Use Consistency to Develop your ThemeHere's another principle of literary and artistic conventions: consistency is more important to "willing suspension of disbelief" than the believability of the individual details. As a result, any convention you use throughout your railroad will become "ubiquitous," that is, so omnipresent that it eventually falls beneath the observer’s notice. Oversize brass rails and plastic ties, even landscaping materials like full-sized railroad ties and cedar mulch sink below most people’s attention in a few moments, as their eyes are drawn to the models they support and surround.
You don’t even have to be consistent throughout your empire, as long as each "scene" or aspect of your layout that is readily visible at a time is consistent within itself. A railroad once profiled in Garden Railways had an American region, a Bavarian region, and an English country region, each separated visually from the others by distance and foliage. When you’re enjoying each section, you appreciate it for what it is.
If you think about it, theme parks that follow the conventions established by Walt Disney in Disneyland® and in the Magic Kingdom® park do the same thing. You don’t see Fantasyland® elements in Frontierland®, or vice versa. Consistency and appropriateness of details within each section separate a good theme park from the old-fashioned amusement park where the Alpine Racer sits next to the Western Roundup.
Walt Disney probably knew more about willing suspension of disbelief than any person of our era. If we learned anything from him, it’s that consistent use of conventions is more important than the conventions themselves.
Examples from the Magic Kingdom®
Here are a few conventions you never thought about but which helped Disney to establish the illusion that you were crossing continents and centuries every time you walked from one part of the park to another.
You can see that Disney helped his visitors' "willing suspension of disbelief" by being 100% consistent to time and place within each segment of the park.
But what if you want to represent more than one time or place on your railroad? Disney gives us an example there. Between the various sections of the Magic Kingdom, there are either "wilderness" areas with no buildings to speak of, or transitional areas with a few buildings that could, seen from the right angle, belong to either section.
The most extreme example of such transitions was the old "movie lots" street scenes. The studios would build a mile-long row of store-fronts that were western at one end and "modern" at the other, with all of the in-between buildings gradually migrating from one period to the next. That way they could film a movie that supposedly took place in the 1890s, and nobody in the audience ever noticed that the distant buildings that showed only in the long shots were anachronistic for the period. I have also seen this done in historical dioramas. On the other hand, I have never yet seen such extensive transitions done in a garden railroad. Most people who want to represent different settings or periods on their garden railroads use a few buildings that represent each setting, screened by trees or mountains from the nearby communities.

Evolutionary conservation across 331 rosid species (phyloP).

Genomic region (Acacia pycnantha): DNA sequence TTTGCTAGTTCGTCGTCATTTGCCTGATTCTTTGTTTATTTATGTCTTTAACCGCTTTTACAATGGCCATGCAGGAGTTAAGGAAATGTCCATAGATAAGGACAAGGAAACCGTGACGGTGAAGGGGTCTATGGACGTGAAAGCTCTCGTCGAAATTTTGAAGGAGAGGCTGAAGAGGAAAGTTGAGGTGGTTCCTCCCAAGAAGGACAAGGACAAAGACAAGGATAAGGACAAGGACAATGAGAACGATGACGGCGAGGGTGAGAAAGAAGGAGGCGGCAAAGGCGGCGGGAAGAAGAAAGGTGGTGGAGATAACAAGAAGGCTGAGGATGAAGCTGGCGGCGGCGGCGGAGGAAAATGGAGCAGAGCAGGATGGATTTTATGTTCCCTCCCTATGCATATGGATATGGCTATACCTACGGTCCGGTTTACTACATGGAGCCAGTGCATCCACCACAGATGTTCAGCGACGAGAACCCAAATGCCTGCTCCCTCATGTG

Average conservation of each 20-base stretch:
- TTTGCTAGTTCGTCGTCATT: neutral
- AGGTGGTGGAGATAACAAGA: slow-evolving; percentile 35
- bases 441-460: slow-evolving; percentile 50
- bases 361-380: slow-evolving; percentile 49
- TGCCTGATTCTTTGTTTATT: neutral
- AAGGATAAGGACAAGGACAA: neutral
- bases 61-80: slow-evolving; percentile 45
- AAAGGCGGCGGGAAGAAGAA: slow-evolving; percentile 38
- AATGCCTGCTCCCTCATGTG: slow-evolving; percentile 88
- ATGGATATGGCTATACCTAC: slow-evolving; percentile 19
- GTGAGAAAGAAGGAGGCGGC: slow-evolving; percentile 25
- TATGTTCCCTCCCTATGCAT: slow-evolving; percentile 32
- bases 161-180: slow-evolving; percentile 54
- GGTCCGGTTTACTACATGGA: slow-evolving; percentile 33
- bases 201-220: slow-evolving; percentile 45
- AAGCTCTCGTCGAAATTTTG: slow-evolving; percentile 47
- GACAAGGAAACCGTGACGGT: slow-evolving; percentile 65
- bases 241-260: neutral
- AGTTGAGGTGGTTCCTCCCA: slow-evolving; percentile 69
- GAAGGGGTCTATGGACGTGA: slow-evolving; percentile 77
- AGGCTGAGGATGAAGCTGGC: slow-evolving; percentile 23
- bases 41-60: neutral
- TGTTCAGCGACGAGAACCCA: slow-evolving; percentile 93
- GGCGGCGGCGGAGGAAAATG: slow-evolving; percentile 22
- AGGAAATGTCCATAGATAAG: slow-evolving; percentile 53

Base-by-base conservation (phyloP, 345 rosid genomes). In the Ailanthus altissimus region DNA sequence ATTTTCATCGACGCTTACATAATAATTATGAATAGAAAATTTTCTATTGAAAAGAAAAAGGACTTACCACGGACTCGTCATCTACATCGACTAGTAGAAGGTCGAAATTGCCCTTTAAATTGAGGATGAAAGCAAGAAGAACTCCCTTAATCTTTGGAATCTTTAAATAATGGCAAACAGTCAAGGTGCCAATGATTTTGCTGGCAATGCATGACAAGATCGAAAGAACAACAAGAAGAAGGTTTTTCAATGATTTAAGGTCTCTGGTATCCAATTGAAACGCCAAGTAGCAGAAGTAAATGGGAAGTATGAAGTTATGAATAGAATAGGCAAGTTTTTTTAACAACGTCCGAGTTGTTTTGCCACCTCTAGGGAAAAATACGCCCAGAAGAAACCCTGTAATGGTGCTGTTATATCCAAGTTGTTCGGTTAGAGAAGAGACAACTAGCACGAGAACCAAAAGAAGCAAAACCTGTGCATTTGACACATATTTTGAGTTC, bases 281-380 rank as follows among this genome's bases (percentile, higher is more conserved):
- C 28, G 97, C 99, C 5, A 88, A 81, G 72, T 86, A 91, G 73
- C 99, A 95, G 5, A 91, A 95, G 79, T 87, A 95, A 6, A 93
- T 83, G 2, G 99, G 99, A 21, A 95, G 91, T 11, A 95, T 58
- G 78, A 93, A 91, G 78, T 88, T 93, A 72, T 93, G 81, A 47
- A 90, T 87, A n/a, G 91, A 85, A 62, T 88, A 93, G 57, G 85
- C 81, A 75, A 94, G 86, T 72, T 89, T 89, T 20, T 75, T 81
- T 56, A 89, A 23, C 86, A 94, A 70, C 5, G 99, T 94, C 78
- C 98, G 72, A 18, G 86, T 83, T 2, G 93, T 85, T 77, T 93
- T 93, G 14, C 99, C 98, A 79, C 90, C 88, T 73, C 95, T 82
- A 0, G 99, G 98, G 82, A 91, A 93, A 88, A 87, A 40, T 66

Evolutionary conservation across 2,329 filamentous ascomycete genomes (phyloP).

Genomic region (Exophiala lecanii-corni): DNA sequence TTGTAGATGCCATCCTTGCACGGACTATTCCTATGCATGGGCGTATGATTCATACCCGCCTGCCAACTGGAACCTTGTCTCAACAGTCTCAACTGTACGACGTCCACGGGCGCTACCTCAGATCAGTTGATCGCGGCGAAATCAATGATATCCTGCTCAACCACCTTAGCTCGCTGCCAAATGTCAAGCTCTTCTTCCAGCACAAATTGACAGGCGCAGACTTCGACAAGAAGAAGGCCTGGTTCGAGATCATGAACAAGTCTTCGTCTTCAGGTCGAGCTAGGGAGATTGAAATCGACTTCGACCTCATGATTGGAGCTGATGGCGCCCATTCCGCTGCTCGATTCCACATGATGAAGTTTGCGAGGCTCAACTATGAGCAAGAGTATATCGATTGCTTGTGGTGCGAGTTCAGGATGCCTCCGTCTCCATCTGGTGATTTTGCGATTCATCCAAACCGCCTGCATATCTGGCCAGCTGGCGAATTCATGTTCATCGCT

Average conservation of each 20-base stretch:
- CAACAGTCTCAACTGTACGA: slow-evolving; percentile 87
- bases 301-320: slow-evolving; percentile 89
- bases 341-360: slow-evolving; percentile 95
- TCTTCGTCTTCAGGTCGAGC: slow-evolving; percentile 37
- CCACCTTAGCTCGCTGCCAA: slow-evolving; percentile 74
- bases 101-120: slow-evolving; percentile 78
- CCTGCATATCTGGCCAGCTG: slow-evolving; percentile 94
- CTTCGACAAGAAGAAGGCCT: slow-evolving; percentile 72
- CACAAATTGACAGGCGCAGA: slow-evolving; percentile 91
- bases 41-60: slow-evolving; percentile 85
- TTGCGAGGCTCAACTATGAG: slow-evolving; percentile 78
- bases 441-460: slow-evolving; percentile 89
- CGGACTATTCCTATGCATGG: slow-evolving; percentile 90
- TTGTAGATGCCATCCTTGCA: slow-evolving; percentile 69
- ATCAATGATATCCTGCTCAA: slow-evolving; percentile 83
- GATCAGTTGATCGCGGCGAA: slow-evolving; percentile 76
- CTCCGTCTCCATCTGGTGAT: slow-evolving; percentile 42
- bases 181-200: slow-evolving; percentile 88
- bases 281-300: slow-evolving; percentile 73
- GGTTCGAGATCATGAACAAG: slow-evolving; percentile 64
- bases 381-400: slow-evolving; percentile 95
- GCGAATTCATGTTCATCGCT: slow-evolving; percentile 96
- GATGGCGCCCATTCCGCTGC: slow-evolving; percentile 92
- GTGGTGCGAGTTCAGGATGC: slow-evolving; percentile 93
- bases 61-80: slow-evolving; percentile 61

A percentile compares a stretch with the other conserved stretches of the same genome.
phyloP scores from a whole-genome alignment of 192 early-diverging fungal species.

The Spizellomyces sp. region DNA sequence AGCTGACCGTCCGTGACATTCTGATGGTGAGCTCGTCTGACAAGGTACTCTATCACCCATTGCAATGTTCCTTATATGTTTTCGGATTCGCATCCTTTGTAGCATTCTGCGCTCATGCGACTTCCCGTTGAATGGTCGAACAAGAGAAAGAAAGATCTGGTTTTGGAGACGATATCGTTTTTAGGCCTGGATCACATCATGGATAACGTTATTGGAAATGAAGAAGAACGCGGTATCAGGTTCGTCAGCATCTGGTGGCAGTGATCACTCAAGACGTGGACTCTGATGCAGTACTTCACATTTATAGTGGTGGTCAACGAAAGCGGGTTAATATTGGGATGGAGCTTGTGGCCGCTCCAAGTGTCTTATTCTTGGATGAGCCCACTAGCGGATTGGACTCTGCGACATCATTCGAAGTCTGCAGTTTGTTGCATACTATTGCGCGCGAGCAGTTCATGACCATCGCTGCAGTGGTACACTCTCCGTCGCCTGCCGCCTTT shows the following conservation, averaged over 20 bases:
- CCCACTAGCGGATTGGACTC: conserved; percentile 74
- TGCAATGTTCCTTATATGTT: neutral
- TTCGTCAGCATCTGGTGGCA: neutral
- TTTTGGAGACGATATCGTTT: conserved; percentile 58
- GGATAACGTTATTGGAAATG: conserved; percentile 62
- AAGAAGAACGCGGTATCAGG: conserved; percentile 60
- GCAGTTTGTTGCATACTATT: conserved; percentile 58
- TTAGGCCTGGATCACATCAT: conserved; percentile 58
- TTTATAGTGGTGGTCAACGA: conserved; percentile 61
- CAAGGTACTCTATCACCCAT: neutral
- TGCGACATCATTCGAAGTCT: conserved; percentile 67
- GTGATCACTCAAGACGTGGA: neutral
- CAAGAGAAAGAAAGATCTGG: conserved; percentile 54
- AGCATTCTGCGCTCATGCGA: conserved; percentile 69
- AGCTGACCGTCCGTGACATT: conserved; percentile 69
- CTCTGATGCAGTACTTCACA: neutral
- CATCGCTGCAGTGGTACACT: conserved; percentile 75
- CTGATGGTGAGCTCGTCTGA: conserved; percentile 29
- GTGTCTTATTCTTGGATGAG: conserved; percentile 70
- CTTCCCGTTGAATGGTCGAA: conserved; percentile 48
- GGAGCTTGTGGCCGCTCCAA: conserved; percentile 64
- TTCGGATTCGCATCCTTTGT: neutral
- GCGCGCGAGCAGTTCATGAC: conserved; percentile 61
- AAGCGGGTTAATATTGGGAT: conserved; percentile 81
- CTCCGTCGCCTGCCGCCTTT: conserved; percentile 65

How Can You Learn More about Periods and Regional Architecture?Aside from taking a trip to Disneyland® or Magic Kingdom®, you could read books on historical architecture or on theatrical set design. Or just watch good DVD movies that take place in the time and place you're interested in. Watch with one hand on the remote, and pause a lot. Look at the lamp posts, architecture, signage, clothing, transportation, anything that could help center your railroad in a specific time and place.
I Already Have a Hodge-Podge of Buildings and Accessories - How do I Make my Railroad more Consistent?Die-hard model railroaders can't help wincing when they see a railroad (or a train) that mixes equipment from different eras and even different continents. But the truth is, most visitors are more likely to be "put off" by a mismatch of period, region and scale of your buildings, people, and accessories than by a mismatch of railroad prototypes. After all, many visitors know next to nothing about trains, but they’ve lived around buildings, people, and "stuff" all their lives.
That doesn’t mean you have to discard your Old West buildings if you want to use a Victorian station. Just don’t use them in the same "town." Pay attention to the real towns you drive through. How many of them have clapboard store fronts next to brick store fronts? In Ohio, the clapboard stores that originally stood in the high-rent districts were replaced by brick or stone by 1910. So my 1929 "bustling" Ohio cities can’t be full of clapboard.
If you already have a mish-mash of structures and accessories, cluster them by period, place, and scale. The fact that you’ve got a New England town doesn’t mean another town can’t have something of a frontier look. Just skootch it down the line a little and plant some miniature trees so people can’t see both clearly at the same time.
Once you’ve decided what time and place each scene represents (and what scale characterizes this particular cluster), you can fine-tune it by being selective about details such as appropriately dressed (and sized) citizens, appropriate street lamps, advertisements, and even appropriate telephone poles.